Since March 2020, students have had to adjust to life online. This meant not only learning online but also having social activities go virtual as well.
How much has this affected their well-being?
Kymberly Kvasnak, health promotions coordinator for Durham College, says people are “burnt out” and there has been an increase in students reaching out for help since everything went virtual.
“There is definitely a greater need for mental health services,” says Kvasnak.
At McMaster University, 786 students were surveyed about extracurricular activities and student well-being. About two-thirds of them scored high in the anxiety category even though only about one in four had reached out for professional support, according to an article posted on Frontiers in Psychology.
According to the survey, students rated outdoor exercise followed by socializing virtually as most helpful to their well-being.
Activities with a social component were rated higher, which is consistent with students trying to replace the social interactions they have been missing, according to the research article.
It’s something familiar at Durham College.
In January 2021, the college received a $184,000 grant to help foster social connections. This is done with a variety of activities meant to mediate social isolation among both Durham College and Ontario Tech students, according to Kvasnak. These activities include things, such as culinary sessions, Bollywood dance and flow yoga.
She says connection has been the hardest piece since going online.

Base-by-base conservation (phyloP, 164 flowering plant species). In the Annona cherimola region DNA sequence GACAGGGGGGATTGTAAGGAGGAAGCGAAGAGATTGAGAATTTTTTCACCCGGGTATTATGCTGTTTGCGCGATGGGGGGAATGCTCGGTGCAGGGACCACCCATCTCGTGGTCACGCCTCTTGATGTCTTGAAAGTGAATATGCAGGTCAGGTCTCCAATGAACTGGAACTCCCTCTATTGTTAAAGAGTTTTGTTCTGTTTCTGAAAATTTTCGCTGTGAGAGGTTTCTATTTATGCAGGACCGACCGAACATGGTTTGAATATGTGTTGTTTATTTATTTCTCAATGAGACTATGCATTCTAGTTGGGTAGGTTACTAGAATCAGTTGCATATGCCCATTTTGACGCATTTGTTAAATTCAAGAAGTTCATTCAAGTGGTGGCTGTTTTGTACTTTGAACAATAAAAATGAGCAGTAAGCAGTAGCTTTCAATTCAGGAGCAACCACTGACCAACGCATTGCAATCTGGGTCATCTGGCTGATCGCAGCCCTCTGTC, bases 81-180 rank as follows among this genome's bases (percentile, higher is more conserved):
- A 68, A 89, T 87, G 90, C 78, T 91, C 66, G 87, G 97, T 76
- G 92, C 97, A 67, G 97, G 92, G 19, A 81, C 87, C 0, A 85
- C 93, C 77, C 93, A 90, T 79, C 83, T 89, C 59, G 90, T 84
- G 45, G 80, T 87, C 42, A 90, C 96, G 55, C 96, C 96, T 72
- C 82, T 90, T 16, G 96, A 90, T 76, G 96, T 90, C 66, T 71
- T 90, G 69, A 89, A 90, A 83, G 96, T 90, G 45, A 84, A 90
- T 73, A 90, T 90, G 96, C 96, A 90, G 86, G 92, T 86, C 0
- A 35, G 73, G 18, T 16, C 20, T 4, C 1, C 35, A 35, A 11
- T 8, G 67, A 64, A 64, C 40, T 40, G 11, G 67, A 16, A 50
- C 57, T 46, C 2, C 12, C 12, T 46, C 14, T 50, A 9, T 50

“Everybody has felt a sense of loss and grief in some way or another in terms of how we are able to connect socially,” says Kvasnak.
“It’s hard to make that connection. They don’t have the inner capacity to be like yes, I really want to log back online and do this yoga class with my peers that I can’t really connect with as well.”
Students have also missed out on time with peers since schools had to cancel sports and special interest clubs and activities, according to Michele Snoke, in a blog for Graduate Programs for Educators.
Snoke says social activities can boost confidence and help diminish anxiety caused by academic demands, as well as allowing for socialization.
Social-emotional connections help mold personalities, personal opinions, problem solving and decision-making skills, according to Snoke.
Miranda Green, Durham College Student Association events coordinator, agrees students have been affected by being in a virtual world.
“It’s been very isolating,” Green says, “especially for more shy students. Events are a way that are organized to get them out, so they don’t have to go out and find these things themselves.”
Events have also been affected by going virtual, according to Green. She says attendance for social events is much higher when held in person, but not everyone shows up online. There are times when 50 people will sign up but only five will attend the actual event online.
“Even if you weren’t planning to come and you are walking down the halls and you hear music or you see decorations, you are like, ‘ooh what’s going on?’” says Green. “Even if it just brings people in for a few minutes, attendance was definitely higher.”
Green says students’ social lives and college experiences have been impacted, but it’s not all negative.
With virtual, DCSA has been able to bring in guest speakers that may not have been able to attend in person, says Green, such as Simu Liu from the Marvel film series.
Another advantage of virtual activities is that students who live off campus, or further away, can still attend without traveling, according to Green. She says this is why going forward, DCSA will try to keep some events virtual.
As for what to expect for the fall semester, Green says the student association hopes to come back in person, starting with a big orientation in September, something she says students are ready for.
“Students are so busy, and they are so over virtual,” Green says. “It has been two years of this. They just want to be back in person and see people.”